(Image: Tom McDonald at a Girls Come and Try Day in Biloela)
Visits to each of Football Central Queensland’s 22 clubs is forming part of a busy start to 2016 for Football Queensland Regional Development Officer Tom McDonald.
Based in the CQ Zone, McDonald has held the region’s RDO role since completing a two-year stint as a Development Officer for the Vanuatu Football Federation.
The B-Licenced coach helped design the developing nation’s youth curriculum, worked with national teams and provided technical education to coaches after arriving as part of the then-Australian Youth Ambassadors program.
Now, the Sydney local is committed to raising the standards of coaching in Central Queensland through an extensive series of workshops.
“I’m getting around to each CQ club within a 16-week block to work with all of the community coaches,” McDonald explained.
“That’s specific to what the clubs request. I contact the clubs a couple of weeks beforehand, they tell me what they want and what their coaches want and we work on that.”The coaching workshops are part of a full schedule of engagements which also include plans to develop two AIA Vitality MiniRoos Kick-Off sites in Rockhampton and Gladstone and a 10-week Skill Acquisition Program for nine to 11-year-olds held in Rockhampton, Gladstone, Biloela and Emerald.
In May, McDonald will make the roughly eight-hour trip west to Longreach to engage with local communities.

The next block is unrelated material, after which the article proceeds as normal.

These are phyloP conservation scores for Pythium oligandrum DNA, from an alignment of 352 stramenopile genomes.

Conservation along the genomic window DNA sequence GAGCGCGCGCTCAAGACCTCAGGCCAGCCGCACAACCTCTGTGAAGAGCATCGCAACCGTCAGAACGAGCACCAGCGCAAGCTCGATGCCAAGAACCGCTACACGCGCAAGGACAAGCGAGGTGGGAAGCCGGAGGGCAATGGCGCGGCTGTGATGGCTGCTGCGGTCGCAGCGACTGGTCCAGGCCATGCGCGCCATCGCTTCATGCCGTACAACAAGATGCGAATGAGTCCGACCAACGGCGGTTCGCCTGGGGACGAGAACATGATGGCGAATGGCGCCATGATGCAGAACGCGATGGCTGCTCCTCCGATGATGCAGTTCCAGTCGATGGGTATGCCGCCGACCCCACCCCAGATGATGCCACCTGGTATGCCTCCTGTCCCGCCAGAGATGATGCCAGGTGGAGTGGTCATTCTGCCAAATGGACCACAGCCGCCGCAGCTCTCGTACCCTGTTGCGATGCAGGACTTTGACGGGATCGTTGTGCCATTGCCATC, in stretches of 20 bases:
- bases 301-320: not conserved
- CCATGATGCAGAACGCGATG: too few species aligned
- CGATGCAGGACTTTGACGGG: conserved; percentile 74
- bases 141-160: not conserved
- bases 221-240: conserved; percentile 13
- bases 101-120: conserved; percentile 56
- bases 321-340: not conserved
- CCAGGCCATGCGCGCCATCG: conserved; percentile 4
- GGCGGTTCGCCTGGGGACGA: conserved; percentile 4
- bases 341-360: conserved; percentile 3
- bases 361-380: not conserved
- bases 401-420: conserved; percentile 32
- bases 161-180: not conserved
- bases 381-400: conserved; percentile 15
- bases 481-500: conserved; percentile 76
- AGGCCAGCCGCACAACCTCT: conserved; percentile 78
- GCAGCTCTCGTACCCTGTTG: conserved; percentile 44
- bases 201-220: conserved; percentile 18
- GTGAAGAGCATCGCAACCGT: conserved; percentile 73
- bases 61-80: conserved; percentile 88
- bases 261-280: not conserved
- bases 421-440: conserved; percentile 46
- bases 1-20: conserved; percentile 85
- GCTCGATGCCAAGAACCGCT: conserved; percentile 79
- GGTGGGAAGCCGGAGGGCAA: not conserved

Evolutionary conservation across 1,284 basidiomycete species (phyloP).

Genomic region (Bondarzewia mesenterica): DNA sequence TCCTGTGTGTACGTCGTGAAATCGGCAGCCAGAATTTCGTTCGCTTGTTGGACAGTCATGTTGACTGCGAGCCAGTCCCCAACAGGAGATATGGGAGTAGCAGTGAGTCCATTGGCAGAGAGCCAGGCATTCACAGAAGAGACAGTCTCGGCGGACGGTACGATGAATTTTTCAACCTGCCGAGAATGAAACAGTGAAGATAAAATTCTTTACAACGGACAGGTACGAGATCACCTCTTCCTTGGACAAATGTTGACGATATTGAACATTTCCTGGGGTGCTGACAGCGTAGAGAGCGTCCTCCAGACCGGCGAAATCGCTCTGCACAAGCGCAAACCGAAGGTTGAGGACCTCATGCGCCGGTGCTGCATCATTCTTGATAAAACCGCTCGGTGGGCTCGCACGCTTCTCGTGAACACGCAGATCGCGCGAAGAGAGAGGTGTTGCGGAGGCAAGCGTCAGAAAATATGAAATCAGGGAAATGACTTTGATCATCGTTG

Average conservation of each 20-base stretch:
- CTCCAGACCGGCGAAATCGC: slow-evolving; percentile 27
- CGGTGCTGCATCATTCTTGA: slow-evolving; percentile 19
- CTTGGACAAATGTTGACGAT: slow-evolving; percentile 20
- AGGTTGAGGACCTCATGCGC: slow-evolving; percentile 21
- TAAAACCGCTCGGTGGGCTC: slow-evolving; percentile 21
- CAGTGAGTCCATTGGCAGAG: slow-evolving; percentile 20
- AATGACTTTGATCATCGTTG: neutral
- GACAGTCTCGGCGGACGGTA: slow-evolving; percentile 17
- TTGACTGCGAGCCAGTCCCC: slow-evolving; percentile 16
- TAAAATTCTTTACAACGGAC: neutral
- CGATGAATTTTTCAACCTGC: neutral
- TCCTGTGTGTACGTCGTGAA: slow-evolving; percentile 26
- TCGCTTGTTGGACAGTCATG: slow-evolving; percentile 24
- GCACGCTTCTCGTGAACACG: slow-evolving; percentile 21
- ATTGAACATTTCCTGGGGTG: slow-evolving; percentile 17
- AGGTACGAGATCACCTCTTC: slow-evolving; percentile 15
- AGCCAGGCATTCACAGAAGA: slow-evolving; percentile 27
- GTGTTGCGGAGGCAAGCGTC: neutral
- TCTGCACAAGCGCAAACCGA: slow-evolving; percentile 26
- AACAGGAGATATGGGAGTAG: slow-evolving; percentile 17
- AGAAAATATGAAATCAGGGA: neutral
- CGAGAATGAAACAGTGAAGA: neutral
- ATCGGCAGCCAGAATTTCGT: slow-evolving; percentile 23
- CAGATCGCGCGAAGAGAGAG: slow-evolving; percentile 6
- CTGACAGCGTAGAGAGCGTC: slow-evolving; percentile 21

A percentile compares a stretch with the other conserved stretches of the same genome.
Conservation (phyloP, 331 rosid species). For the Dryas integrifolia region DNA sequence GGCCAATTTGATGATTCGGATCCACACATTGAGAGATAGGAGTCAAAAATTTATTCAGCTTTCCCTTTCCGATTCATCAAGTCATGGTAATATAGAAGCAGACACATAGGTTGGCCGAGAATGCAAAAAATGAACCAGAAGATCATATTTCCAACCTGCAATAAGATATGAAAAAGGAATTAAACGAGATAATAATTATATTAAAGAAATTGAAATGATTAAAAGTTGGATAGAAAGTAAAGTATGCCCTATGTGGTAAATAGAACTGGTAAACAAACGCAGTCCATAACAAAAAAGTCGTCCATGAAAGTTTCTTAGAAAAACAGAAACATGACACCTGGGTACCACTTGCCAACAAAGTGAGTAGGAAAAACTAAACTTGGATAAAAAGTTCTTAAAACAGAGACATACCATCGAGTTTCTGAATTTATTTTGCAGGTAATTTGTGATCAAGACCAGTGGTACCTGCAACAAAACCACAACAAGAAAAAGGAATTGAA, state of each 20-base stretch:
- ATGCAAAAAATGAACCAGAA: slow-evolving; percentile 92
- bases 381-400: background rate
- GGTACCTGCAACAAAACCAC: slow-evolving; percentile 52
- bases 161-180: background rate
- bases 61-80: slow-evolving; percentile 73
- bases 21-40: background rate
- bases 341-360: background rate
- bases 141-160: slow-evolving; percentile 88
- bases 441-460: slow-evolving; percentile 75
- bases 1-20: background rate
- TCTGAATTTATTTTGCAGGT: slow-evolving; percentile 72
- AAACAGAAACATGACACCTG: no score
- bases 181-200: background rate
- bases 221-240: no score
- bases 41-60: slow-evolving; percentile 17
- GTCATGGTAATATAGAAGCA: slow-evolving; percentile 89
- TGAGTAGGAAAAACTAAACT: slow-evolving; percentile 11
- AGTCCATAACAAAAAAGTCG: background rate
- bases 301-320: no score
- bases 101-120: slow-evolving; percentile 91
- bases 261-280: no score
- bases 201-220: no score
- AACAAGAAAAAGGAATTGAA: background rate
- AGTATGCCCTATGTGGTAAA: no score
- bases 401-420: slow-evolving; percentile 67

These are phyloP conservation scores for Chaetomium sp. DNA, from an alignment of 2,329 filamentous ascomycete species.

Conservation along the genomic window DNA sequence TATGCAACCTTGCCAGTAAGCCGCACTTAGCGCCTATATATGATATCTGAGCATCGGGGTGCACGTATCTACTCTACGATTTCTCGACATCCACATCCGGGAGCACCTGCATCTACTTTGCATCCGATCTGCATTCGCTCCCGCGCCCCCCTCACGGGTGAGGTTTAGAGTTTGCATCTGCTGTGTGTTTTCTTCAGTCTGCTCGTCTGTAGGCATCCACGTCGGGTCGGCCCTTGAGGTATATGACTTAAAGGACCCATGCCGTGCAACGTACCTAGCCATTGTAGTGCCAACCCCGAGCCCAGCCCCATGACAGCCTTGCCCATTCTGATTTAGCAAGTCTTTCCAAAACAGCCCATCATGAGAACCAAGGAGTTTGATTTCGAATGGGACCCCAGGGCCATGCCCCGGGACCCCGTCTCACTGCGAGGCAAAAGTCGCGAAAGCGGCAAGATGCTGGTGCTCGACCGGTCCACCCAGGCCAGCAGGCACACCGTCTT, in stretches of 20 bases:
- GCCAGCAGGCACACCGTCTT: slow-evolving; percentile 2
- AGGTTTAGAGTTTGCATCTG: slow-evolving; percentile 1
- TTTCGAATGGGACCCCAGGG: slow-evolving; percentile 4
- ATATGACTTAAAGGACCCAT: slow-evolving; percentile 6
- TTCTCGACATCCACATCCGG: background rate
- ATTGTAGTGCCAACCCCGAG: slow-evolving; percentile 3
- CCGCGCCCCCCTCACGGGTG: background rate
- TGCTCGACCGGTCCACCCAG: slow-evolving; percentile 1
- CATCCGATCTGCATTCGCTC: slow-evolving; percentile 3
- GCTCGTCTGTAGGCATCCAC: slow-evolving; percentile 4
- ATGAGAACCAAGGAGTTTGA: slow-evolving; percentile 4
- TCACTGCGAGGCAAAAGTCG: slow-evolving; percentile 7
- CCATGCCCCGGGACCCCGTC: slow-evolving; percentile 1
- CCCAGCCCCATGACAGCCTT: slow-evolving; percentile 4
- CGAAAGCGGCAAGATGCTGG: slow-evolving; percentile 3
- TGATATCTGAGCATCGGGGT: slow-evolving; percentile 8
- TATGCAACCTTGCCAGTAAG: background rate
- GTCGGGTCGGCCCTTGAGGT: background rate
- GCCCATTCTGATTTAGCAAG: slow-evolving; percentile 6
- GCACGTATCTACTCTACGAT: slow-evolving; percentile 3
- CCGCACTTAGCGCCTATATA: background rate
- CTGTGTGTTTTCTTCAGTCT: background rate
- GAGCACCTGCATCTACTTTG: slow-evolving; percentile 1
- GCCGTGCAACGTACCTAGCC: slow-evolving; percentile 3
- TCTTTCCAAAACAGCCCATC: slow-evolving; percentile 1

“I’m going to hit Blackwater and Emerald on the way out there to do some grassroots coaching courses, get into some schools and do a bit of work with the local clubs there,” he said.
McDonald combines his RDO responsibilities with a role as Technical Director at CQ Mariners, which has bases in Rockhampton and Gladstone and competes in the Inter-City Challenge junior competitions.
Though admitting the player pathway is “still a work in progress,” McDonald is pleased with the response to recent initiatives like this year’s school holiday clinics – which attracted 120 participants across two camps.
“We had 80 kids at the last one and did a coaching session on the last day. We had six coaches and 16 players come help us and I put on a model session, talking through the coaching philosophies,” he said.
“The Mariners are really trying to give back to the community because there is a perception that they just take good players and that’s it.
“Through the Academy and through the clinics we really want to show that the club is giving back.”
If you are player, coach or club seeking more information about football in Central Queensland, contact Tom McDonald via TomM@footballqueensland.com.au or head to Football Central Queensland’s website.